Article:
GSA Connects 2021 in Portland, Oregon

Paper No. 202-8
Presentation Time: 10:10 AM


BRUCE, Hallie1, LACROIX, Brice1 and MÖLLER, Andreas2, (1)Kansas State UniversityGeology, 108 Thompson Hall, Manhattan, KS 66506-3200, (2)Department of Geology, University of Kansas, Ritchie Hall, Earth, Energy, and Environment Center, 1414 Naismith Dr Room 254, Lawrence, KS 66045

The Arbuckle Mountains (OK) consist of an inverted aulacogen uplifted during the Arbuckle Orogeny. They expose reservoir rocks from the Anadarko Basin, one of the most prolific oil and gas reserves in North America. This belt is affected by a long lasting and complicated tectonic history, and related fluid-flow. Based on stable and radiogenic isotope techniques, previous studies have attempted to explain the diagenetic history of the Arbuckle Mountains. The results from these previous studies suggest that the diagenetic history was structurally controlled by fault systems, though we believe the tectonic evolution of this massif is not fully resolved yet.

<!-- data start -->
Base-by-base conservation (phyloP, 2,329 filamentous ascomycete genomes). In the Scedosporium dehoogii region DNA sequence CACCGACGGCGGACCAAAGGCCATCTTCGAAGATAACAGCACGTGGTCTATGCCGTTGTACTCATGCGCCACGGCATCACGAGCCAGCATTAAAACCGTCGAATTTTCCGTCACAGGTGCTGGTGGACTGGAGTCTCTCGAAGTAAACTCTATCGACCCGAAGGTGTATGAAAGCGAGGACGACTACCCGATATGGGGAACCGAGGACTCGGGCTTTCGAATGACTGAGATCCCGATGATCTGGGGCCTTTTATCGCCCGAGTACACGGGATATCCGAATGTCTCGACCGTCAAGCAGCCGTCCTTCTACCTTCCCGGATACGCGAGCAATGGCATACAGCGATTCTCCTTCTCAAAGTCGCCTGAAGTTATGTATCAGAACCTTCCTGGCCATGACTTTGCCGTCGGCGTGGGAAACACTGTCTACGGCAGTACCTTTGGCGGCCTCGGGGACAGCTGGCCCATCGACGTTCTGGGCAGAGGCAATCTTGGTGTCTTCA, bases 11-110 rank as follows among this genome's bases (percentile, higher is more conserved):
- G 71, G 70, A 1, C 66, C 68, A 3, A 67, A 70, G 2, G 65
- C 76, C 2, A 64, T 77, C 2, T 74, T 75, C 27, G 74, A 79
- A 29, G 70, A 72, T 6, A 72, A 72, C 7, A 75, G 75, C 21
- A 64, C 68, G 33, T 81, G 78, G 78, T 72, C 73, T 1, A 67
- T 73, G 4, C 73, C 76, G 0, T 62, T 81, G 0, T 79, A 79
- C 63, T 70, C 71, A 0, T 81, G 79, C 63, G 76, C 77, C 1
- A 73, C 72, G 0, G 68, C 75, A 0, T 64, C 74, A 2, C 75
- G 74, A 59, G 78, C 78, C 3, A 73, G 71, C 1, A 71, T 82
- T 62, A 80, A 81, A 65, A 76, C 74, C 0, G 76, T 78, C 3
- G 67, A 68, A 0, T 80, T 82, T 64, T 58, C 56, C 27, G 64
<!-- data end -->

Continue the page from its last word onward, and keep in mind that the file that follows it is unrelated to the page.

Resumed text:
In order to document the different tectonic phases affecting the Arbuckle Mountains and their absolute timing, we conducted a detailed field-based structural analysis coupled with in-situ U-Pb analyses on fault related carbonate veins by LA-ICP-MS. In addition, we performed O and C isotope analyses on carbonate veins and their host rock to document the diagenetic alteration related to each recorded tectonic event.

Our results demonstrate that the Arbuckle Mountains anticline is affected by at least 3 distinct tectonic events: the main shortening event (D1) related to the Arbuckle Orogeny, an extensional event (D2), and strike-slip event (D3). U-Pb dating work is still in progress, but the preliminary data suggest that the D1 event lasted until the Permian. Finally, based on the integration of the whole dataset, a tectonic-related diagenetic model will be discussed.